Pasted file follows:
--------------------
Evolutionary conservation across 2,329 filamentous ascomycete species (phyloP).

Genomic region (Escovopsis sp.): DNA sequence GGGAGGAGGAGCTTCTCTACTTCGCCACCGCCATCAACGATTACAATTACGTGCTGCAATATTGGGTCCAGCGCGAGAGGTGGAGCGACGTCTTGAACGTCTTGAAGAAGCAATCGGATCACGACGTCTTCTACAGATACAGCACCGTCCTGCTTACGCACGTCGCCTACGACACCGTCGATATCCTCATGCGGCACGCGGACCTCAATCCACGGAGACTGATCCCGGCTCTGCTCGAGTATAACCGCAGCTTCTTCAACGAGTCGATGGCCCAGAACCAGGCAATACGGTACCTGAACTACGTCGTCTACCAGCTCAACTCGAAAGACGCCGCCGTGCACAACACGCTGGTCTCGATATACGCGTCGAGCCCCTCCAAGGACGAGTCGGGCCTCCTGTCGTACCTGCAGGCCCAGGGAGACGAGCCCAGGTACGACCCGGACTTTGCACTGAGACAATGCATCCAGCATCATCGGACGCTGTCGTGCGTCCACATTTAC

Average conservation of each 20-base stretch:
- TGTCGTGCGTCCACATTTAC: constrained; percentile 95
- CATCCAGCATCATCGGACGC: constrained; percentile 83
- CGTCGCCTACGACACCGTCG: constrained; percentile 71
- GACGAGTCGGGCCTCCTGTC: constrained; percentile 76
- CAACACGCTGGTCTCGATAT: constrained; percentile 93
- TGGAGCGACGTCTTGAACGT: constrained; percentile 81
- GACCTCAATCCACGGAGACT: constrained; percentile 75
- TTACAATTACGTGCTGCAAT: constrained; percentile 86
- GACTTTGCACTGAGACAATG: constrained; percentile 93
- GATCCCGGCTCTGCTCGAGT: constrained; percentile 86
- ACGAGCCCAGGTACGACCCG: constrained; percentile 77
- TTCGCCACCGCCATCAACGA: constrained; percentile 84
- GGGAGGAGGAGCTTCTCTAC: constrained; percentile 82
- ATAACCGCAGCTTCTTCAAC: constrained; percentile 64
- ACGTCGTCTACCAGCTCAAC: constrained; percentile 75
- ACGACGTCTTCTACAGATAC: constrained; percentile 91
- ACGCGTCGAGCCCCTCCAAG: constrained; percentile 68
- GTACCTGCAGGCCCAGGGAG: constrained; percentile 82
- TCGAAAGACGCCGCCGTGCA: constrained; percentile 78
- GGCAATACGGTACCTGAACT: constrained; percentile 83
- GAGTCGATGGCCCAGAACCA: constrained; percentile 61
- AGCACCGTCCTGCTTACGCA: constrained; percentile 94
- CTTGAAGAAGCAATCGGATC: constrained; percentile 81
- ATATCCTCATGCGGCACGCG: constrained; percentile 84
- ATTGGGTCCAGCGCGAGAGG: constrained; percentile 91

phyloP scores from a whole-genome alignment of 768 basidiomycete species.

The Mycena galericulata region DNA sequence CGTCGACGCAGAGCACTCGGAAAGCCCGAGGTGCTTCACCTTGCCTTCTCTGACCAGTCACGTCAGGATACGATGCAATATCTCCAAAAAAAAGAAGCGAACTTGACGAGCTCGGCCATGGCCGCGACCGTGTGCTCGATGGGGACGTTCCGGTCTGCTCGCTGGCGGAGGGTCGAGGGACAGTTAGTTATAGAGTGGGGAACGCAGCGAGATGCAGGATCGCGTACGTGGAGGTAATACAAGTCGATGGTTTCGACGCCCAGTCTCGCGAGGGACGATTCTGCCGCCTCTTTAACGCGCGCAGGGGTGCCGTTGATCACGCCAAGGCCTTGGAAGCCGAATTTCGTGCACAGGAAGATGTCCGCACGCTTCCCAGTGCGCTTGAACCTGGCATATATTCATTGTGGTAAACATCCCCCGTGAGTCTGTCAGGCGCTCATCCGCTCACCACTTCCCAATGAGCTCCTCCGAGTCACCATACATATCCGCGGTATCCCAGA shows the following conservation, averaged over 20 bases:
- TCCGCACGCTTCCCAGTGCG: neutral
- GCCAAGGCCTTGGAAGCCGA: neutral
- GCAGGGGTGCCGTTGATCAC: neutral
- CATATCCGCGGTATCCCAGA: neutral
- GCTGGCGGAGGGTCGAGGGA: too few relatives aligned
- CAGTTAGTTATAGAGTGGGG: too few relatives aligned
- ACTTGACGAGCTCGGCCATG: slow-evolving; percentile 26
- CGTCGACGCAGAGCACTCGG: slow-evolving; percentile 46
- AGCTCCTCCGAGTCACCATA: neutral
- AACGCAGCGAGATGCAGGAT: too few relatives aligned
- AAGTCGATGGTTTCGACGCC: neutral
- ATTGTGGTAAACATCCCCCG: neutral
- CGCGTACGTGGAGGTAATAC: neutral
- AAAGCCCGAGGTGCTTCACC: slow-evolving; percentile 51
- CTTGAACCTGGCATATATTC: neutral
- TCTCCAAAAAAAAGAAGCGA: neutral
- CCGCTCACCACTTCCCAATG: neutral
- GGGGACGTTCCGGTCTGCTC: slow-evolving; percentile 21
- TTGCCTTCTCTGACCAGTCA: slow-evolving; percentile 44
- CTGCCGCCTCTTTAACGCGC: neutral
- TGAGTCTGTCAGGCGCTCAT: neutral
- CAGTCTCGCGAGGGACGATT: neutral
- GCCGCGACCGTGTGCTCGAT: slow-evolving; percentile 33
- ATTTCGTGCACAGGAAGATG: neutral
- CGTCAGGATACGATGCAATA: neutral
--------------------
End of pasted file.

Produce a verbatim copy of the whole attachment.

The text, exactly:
Evolutionary conservation across 2,329 filamentous ascomycete species (phyloP).

Genomic region (Escovopsis sp.): DNA sequence GGGAGGAGGAGCTTCTCTACTTCGCCACCGCCATCAACGATTACAATTACGTGCTGCAATATTGGGTCCAGCGCGAGAGGTGGAGCGACGTCTTGAACGTCTTGAAGAAGCAATCGGATCACGACGTCTTCTACAGATACAGCACCGTCCTGCTTACGCACGTCGCCTACGACACCGTCGATATCCTCATGCGGCACGCGGACCTCAATCCACGGAGACTGATCCCGGCTCTGCTCGAGTATAACCGCAGCTTCTTCAACGAGTCGATGGCCCAGAACCAGGCAATACGGTACCTGAACTACGTCGTCTACCAGCTCAACTCGAAAGACGCCGCCGTGCACAACACGCTGGTCTCGATATACGCGTCGAGCCCCTCCAAGGACGAGTCGGGCCTCCTGTCGTACCTGCAGGCCCAGGGAGACGAGCCCAGGTACGACCCGGACTTTGCACTGAGACAATGCATCCAGCATCATCGGACGCTGTCGTGCGTCCACATTTAC

Average conservation of each 20-base stretch:
- TGTCGTGCGTCCACATTTAC: constrained; percentile 95
- CATCCAGCATCATCGGACGC: constrained; percentile 83
- CGTCGCCTACGACACCGTCG: constrained; percentile 71
- GACGAGTCGGGCCTCCTGTC: constrained; percentile 76
- CAACACGCTGGTCTCGATAT: constrained; percentile 93
- TGGAGCGACGTCTTGAACGT: constrained; percentile 81
- GACCTCAATCCACGGAGACT: constrained; percentile 75
- TTACAATTACGTGCTGCAAT: constrained; percentile 86
- GACTTTGCACTGAGACAATG: constrained; percentile 93
- GATCCCGGCTCTGCTCGAGT: constrained; percentile 86
- ACGAGCCCAGGTACGACCCG: constrained; percentile 77
- TTCGCCACCGCCATCAACGA: constrained; percentile 84
- GGGAGGAGGAGCTTCTCTAC: constrained; percentile 82
- ATAACCGCAGCTTCTTCAAC: constrained; percentile 64
- ACGTCGTCTACCAGCTCAAC: constrained; percentile 75
- ACGACGTCTTCTACAGATAC: constrained; percentile 91
- ACGCGTCGAGCCCCTCCAAG: constrained; percentile 68
- GTACCTGCAGGCCCAGGGAG: constrained; percentile 82
- TCGAAAGACGCCGCCGTGCA: constrained; percentile 78
- GGCAATACGGTACCTGAACT: constrained; percentile 83
- GAGTCGATGGCCCAGAACCA: constrained; percentile 61
- AGCACCGTCCTGCTTACGCA: constrained; percentile 94
- CTTGAAGAAGCAATCGGATC: constrained; percentile 81
- ATATCCTCATGCGGCACGCG: constrained; percentile 84
- ATTGGGTCCAGCGCGAGAGG: constrained; percentile 91

phyloP scores from a whole-genome alignment of 768 basidiomycete species.

The Mycena galericulata region DNA sequence CGTCGACGCAGAGCACTCGGAAAGCCCGAGGTGCTTCACCTTGCCTTCTCTGACCAGTCACGTCAGGATACGATGCAATATCTCCAAAAAAAAGAAGCGAACTTGACGAGCTCGGCCATGGCCGCGACCGTGTGCTCGATGGGGACGTTCCGGTCTGCTCGCTGGCGGAGGGTCGAGGGACAGTTAGTTATAGAGTGGGGAACGCAGCGAGATGCAGGATCGCGTACGTGGAGGTAATACAAGTCGATGGTTTCGACGCCCAGTCTCGCGAGGGACGATTCTGCCGCCTCTTTAACGCGCGCAGGGGTGCCGTTGATCACGCCAAGGCCTTGGAAGCCGAATTTCGTGCACAGGAAGATGTCCGCACGCTTCCCAGTGCGCTTGAACCTGGCATATATTCATTGTGGTAAACATCCCCCGTGAGTCTGTCAGGCGCTCATCCGCTCACCACTTCCCAATGAGCTCCTCCGAGTCACCATACATATCCGCGGTATCCCAGA shows the following conservation, averaged over 20 bases:
- TCCGCACGCTTCCCAGTGCG: neutral
- GCCAAGGCCTTGGAAGCCGA: neutral
- GCAGGGGTGCCGTTGATCAC: neutral
- CATATCCGCGGTATCCCAGA: neutral
- GCTGGCGGAGGGTCGAGGGA: too few relatives aligned
- CAGTTAGTTATAGAGTGGGG: too few relatives aligned
- ACTTGACGAGCTCGGCCATG: slow-evolving; percentile 26
- CGTCGACGCAGAGCACTCGG: slow-evolving; percentile 46
- AGCTCCTCCGAGTCACCATA: neutral
- AACGCAGCGAGATGCAGGAT: too few relatives aligned
- AAGTCGATGGTTTCGACGCC: neutral
- ATTGTGGTAAACATCCCCCG: neutral
- CGCGTACGTGGAGGTAATAC: neutral
- AAAGCCCGAGGTGCTTCACC: slow-evolving; percentile 51
- CTTGAACCTGGCATATATTC: neutral
- TCTCCAAAAAAAAGAAGCGA: neutral
- CCGCTCACCACTTCCCAATG: neutral
- GGGGACGTTCCGGTCTGCTC: slow-evolving; percentile 21
- TTGCCTTCTCTGACCAGTCA: slow-evolving; percentile 44
- CTGCCGCCTCTTTAACGCGC: neutral
- TGAGTCTGTCAGGCGCTCAT: neutral
- CAGTCTCGCGAGGGACGATT: neutral
- GCCGCGACCGTGTGCTCGAT: slow-evolving; percentile 33
- ATTTCGTGCACAGGAAGATG: neutral
- CGTCAGGATACGATGCAATA: neutral